Coursera’s CEO on the Evolving Meaning of ‘MOOC’ — from by Dian Schaffhauser
When you can bring huge numbers of students together with lots of well-branded universities and global enterprises seeking a highly skilled workforce, could those linkages be strong enough to forge a new future for massive open online courses?

Excerpts:

Campus Technology: Coursera used to be a MOOC operator, but now it’s a tech company, an LMS company, a virtual bootcamp and more. So how are you describing Coursera these days?

Maggioncalda: As a learning platform. We like to say to our universities, “Coursera is a platform for your global campus.”

You have [traditional universities] teaching with some of the world’s best professors, with some of the most cutting-edge research, to a population of people who have sat right here in front of you, on a small parcel of land, and who pay a lot of money to do that. It’s been very high quality that’s been available to the very few.

What we’re interested in doing is taking that quality of education and making it available to a vast group of people. When you think about our business model, I like to think about it as an ecosystem of learners, educators and employers. What we do is we link them together. We have 34 million learners from around the world. Our biggest country represented is the United States, followed by India, followed by China, followed by Mexico, followed by Brazil. A lot of the emerging markets and the learners there are coming to Coursera to learn and prosper.

[Editor’s note: Coursera currently hosts 10 online degree programs. And most recently, in July 2018, the University of Pennsylvania announced that it was launching its first fully online master’s degree, delivered through Coursera and priced at about a third of the cost of its on-campus equivalent.]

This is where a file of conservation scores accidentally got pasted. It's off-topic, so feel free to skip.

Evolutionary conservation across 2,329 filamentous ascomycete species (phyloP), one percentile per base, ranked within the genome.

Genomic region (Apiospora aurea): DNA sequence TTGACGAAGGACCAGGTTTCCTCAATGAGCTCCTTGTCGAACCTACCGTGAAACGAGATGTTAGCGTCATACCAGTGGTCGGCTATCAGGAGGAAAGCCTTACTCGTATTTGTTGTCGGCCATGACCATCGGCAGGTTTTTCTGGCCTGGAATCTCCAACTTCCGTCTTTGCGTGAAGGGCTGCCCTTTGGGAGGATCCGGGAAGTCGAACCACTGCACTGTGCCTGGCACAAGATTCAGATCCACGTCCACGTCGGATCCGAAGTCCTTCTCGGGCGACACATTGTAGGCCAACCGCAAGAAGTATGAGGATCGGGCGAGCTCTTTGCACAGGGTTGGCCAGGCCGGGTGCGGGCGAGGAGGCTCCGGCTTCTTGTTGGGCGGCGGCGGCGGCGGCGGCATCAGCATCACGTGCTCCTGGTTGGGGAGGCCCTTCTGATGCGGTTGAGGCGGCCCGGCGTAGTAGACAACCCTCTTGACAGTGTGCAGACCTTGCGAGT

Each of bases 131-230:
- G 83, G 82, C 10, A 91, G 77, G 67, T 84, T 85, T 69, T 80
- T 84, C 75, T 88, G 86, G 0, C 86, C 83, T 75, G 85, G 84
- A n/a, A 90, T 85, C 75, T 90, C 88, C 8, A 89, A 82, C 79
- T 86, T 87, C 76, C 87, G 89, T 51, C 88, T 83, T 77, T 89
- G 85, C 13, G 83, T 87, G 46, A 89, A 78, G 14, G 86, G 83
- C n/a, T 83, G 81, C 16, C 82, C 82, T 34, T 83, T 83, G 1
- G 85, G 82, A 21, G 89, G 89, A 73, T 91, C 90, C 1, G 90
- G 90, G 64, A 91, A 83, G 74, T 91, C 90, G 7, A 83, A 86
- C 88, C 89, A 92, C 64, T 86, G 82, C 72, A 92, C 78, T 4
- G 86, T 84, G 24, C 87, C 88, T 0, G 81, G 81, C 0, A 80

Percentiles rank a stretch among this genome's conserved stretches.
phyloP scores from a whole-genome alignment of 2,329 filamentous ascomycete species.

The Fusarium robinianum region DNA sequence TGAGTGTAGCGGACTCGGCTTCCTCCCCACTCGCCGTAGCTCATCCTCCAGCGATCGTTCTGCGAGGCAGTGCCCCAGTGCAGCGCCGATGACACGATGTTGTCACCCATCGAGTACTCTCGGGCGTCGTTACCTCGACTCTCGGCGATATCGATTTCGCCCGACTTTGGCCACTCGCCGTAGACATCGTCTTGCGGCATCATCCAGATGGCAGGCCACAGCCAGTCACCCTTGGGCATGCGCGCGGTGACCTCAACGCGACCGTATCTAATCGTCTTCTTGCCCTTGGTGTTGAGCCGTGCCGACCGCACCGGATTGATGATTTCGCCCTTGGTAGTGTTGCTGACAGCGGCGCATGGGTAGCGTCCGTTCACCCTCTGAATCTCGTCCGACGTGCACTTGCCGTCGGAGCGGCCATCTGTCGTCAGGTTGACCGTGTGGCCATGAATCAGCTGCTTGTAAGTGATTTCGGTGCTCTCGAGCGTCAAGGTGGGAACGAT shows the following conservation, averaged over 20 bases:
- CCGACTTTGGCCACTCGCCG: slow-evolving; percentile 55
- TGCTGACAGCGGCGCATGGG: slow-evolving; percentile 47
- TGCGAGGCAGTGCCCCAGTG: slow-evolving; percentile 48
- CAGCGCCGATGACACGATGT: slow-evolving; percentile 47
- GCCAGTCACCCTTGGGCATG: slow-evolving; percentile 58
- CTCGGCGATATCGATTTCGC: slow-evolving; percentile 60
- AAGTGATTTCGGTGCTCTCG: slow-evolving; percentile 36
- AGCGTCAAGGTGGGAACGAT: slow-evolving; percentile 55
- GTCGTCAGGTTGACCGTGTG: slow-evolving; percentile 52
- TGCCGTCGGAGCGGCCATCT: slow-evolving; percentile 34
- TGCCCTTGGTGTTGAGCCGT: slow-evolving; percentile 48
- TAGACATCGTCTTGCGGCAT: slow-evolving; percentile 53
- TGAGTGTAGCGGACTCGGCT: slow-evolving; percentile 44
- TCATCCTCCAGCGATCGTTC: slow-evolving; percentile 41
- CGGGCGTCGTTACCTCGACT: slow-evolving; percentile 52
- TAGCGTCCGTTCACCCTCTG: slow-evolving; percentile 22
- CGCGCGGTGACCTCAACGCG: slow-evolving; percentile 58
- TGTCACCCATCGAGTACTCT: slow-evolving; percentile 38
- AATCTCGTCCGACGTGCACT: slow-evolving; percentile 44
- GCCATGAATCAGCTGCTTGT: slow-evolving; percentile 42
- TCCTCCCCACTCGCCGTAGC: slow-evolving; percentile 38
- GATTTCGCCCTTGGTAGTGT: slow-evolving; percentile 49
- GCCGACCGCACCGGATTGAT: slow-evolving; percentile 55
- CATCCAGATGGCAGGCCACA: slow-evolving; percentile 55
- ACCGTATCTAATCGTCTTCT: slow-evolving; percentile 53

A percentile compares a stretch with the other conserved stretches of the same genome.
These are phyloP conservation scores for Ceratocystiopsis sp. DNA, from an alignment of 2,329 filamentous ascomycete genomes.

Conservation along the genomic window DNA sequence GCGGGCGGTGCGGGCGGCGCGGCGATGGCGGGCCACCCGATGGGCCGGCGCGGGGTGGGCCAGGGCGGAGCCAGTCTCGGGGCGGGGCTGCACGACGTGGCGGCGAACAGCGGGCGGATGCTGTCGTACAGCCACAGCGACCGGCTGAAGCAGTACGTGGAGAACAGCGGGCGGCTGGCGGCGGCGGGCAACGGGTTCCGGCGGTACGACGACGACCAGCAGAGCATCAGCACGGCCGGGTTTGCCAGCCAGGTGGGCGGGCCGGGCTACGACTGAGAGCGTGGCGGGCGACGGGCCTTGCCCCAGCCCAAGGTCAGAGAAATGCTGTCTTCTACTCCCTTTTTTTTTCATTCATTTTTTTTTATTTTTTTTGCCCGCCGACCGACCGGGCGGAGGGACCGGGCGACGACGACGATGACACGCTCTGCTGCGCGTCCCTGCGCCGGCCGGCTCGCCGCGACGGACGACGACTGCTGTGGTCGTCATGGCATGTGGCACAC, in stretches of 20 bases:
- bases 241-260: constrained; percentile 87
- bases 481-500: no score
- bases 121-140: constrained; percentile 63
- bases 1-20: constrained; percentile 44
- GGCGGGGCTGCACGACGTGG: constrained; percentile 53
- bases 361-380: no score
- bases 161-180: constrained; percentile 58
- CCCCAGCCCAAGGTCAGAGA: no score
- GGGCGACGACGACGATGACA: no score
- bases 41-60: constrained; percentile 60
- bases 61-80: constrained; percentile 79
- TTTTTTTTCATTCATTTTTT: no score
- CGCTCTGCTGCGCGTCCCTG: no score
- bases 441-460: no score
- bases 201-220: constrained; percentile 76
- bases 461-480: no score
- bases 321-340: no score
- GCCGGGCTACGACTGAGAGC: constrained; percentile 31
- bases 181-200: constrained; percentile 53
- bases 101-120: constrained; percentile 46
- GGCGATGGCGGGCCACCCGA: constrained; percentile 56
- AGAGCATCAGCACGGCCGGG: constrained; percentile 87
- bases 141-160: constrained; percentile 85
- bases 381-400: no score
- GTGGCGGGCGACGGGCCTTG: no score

CT: Let’s talk about the University of Pennsylvania deal. Do you think that’s going to put some competitive pressure on the other Tier 1 schools to jump into the fray?

Maggioncalda: This is a very well-regarded program. The University of Pennsylvania is a very well-regarded university. I think it’s causing a lot of people to re-evaluate what they were imagining their future might look like: Maybe learners really do want to have access that’s more convenient and lower cost and they don’t have to quit their jobs to take. And maybe there is literally a world of learners who can’t come to campus, in India and Europe and Latin America and Russia and Asia Pacific and China.

 

 

As a learning platform. We like to say to our universities, “Coursera is a platform for your global campus.”

Jeff Maggioncalda, Coursera CEO

 

 

In two years we’ve had over 1,400 companies hire Coursera to deliver university courses at work to their employees.

Now we’re starting to link the 34 million learners out there to the employers who are looking for people who have certain skills, saying, “Look, if you’re on Coursera learning about this thing, there might be companies who want to hire people that know the thing that you just learned.”